The Netherlands are known for manufacturing a strong women’s team, especially in the -70kg and -78kg weight categories. Among their numerous cadets and junior entries, we have Joanne VAN LIESHOUT.
The 19 year-old has been impressing us for some time now, starting with her EYOF title in 2019 which has preceded multiple medals in European championship events at cadet, junior and U23 level. Last year she became the junior world champion in the -63kg category and at the beginning of 2022 set herself a new standard but winning the Grand Prix in Portugal.
So who is Joanne Van Lieshout and how did her judo career begin?
I started judo when I was 5 years old in my hometown, the club is called Judoclub Lierop. When I became older I switched to De Hechte Band and a few years after that I switched to Essink Sportcentrum. At the moment I do all my trainings at the National Training Centre in Papendal.
Quite a journey already for the youngster but the changes have evidently had an impact on her performance. In terms of influence, her parents were the initial road in to the sport as practicing judoka when they were young, as well as an older brother.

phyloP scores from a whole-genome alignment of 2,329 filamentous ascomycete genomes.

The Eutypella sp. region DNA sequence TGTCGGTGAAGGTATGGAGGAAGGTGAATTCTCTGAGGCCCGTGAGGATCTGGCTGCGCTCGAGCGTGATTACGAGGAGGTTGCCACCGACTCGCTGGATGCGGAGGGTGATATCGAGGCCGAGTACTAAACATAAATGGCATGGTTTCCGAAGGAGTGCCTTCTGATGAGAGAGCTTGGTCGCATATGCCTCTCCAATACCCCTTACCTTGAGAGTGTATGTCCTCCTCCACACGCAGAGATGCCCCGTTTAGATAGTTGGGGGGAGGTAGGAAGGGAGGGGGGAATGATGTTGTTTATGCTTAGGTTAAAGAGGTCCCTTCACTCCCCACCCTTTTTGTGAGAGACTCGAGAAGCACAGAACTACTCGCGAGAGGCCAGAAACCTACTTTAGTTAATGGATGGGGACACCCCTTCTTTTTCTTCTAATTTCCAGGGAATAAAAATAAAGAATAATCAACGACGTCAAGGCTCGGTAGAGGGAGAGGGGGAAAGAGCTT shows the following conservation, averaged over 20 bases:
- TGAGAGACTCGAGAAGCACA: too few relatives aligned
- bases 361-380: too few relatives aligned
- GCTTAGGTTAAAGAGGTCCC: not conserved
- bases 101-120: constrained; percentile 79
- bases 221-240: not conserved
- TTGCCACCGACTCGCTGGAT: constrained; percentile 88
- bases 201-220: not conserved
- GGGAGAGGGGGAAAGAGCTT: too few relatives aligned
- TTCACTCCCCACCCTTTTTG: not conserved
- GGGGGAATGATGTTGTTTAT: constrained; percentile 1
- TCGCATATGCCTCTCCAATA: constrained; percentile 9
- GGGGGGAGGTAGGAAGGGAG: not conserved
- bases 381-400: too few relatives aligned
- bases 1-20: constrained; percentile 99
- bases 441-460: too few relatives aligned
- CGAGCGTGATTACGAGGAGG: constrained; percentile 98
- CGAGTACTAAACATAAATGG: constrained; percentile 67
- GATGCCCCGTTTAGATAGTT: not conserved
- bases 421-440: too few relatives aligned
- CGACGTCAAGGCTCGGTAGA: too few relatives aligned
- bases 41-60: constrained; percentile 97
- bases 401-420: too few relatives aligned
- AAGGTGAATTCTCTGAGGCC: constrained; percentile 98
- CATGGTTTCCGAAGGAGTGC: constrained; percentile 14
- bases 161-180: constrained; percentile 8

I also liked Mark Huizinga, his Judo style. Now I like a lot of judo players, everyone has something special.
The 2000 Olympic champion and five-time European champion has been a great influence on a generation or two, given his participation in four Olympic Games, collecting three medals.
I recognised the Olympic Games very early. My parents both did judo when they where younger so they have always liked the sport judo. Always when there was a big judo event like the Games, they watched as much as possible and I was going to watch it with them.
Van Lieshout is certainly humble in her success, when asking when she recognised she could be a champion she explained that this isn’t really her process, instead she is happy with her performances and recognises her achievements in each of the age categories so far. Also in regards to her Olympic ambition, stating that her goal is just to be better than the day before and to see what that will bring her. Of course we believe that she has a bright and successful future, and Van Lieshout believes her greatest strength is her determination and will to win.
The life of a judoka is certainly not an easy one, no matter what the background of the athlete or the support of the federation. The mental and physical requirements to be at the top in a combat sport is gruelling, and so in her moment of rest she cares for her Japanese Akitas at home.
We will next see Van Lieshout in the Graz Junior European Cup next week where, as world ranked #1 she will be entered as the top seed.
Author: Thea Cowen